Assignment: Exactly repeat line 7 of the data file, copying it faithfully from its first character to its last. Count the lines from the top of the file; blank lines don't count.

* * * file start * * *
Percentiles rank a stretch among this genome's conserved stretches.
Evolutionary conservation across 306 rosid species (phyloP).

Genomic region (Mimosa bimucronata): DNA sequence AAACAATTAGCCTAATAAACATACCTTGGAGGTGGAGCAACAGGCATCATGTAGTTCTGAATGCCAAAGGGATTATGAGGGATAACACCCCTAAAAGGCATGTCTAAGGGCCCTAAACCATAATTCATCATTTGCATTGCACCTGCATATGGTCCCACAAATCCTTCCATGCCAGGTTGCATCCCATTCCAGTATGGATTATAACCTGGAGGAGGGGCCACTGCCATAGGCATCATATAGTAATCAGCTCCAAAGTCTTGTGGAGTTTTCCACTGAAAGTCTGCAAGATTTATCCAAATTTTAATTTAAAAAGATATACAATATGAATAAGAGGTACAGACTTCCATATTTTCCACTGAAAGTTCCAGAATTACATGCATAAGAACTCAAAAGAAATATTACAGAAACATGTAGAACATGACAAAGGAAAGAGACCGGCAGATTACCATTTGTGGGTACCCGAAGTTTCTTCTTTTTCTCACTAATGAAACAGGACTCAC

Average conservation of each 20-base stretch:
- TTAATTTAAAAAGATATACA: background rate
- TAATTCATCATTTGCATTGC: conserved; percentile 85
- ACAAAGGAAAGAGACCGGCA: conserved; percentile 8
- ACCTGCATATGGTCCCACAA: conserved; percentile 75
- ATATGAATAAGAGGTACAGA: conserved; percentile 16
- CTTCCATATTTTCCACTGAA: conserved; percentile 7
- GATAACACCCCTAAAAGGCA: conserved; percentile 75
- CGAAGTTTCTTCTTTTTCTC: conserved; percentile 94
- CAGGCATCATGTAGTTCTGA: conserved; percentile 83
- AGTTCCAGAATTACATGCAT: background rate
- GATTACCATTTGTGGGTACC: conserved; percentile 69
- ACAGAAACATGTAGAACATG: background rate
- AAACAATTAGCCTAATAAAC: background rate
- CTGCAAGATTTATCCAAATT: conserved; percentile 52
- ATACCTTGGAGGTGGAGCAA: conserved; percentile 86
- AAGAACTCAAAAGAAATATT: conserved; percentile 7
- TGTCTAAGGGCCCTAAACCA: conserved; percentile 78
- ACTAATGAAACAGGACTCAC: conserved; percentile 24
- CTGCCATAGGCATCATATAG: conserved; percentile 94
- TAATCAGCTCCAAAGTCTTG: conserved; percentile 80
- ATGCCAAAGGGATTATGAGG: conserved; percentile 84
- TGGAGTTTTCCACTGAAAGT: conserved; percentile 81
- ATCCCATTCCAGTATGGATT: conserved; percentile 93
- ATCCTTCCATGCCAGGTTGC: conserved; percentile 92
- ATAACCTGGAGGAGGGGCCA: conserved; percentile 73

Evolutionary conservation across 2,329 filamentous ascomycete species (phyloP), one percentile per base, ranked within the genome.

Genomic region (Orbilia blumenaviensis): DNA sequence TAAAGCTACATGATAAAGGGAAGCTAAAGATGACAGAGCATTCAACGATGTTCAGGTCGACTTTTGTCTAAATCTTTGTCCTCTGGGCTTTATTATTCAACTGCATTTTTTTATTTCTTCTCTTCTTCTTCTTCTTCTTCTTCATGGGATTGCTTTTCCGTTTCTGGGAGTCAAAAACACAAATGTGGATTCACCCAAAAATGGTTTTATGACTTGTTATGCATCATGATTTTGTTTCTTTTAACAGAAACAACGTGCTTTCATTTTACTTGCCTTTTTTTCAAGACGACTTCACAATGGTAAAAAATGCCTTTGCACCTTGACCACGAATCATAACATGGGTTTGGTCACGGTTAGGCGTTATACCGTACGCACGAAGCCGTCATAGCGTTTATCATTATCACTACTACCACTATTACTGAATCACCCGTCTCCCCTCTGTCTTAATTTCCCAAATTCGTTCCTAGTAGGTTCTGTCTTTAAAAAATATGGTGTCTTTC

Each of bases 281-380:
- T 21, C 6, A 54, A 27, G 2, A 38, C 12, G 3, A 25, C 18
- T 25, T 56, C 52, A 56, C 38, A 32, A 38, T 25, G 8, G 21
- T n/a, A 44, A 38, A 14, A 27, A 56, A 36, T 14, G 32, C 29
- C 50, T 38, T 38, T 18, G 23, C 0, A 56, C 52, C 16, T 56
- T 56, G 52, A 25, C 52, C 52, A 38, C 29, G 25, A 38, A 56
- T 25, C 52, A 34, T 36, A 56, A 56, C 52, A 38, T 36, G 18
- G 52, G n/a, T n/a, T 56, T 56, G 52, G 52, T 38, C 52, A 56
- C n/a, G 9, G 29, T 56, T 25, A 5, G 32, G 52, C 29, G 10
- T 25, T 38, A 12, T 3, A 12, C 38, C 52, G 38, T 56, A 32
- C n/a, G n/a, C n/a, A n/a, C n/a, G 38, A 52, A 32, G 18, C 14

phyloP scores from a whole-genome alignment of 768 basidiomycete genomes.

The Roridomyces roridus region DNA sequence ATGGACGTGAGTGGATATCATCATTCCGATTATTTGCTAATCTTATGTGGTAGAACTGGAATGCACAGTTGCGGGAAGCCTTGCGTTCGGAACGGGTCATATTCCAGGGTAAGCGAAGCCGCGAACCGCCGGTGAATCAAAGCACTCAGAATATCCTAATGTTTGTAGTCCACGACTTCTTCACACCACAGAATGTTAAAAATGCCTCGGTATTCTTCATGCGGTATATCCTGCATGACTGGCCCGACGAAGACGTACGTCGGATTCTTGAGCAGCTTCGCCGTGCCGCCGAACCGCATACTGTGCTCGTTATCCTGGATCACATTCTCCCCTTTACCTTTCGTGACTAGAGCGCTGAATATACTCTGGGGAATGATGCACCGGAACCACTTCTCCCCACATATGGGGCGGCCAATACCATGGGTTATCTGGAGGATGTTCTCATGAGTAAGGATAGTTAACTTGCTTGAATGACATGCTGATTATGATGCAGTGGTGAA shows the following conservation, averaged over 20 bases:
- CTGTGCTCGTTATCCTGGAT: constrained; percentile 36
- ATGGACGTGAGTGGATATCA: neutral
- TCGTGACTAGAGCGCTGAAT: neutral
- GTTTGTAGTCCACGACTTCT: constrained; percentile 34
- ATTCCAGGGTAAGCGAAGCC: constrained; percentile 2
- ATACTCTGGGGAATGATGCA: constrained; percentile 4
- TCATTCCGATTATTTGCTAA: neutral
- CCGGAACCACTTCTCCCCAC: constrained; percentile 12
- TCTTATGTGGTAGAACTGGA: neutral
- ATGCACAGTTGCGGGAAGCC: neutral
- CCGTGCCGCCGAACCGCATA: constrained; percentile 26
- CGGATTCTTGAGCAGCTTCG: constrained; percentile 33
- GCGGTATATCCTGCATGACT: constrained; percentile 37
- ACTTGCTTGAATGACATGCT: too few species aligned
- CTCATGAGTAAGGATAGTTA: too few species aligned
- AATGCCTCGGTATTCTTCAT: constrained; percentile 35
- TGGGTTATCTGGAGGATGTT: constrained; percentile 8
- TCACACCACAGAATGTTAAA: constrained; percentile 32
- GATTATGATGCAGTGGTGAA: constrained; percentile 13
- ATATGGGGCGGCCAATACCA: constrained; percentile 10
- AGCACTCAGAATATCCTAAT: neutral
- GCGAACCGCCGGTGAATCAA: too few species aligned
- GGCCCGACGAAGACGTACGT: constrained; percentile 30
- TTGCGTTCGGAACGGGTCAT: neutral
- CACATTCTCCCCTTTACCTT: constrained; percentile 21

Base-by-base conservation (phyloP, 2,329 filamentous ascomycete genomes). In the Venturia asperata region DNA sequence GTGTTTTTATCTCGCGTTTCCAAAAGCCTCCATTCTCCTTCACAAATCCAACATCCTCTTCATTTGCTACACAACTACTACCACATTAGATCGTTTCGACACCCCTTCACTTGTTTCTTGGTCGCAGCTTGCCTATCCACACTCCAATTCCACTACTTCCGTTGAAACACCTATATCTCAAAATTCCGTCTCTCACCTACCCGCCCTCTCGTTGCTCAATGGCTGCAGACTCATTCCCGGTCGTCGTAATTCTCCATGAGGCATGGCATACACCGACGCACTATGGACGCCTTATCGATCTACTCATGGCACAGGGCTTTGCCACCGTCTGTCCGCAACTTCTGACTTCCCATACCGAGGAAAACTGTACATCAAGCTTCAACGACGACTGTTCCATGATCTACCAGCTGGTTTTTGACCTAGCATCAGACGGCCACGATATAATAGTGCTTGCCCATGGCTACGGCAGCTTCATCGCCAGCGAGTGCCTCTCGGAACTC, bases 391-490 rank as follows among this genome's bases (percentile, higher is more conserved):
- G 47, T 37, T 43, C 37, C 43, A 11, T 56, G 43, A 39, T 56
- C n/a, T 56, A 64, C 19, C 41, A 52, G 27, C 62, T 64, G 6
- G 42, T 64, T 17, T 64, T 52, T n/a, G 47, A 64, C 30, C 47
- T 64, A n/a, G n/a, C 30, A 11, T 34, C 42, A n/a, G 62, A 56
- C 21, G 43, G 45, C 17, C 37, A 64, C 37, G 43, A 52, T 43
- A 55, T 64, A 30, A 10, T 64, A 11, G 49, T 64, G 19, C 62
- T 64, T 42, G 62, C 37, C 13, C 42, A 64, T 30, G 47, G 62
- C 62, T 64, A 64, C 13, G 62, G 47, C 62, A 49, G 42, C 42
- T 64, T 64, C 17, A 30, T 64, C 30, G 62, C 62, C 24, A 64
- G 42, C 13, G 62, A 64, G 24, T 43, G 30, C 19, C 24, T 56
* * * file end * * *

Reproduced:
- ACAAAGGAAAGAGACCGGCA: conserved; percentile 8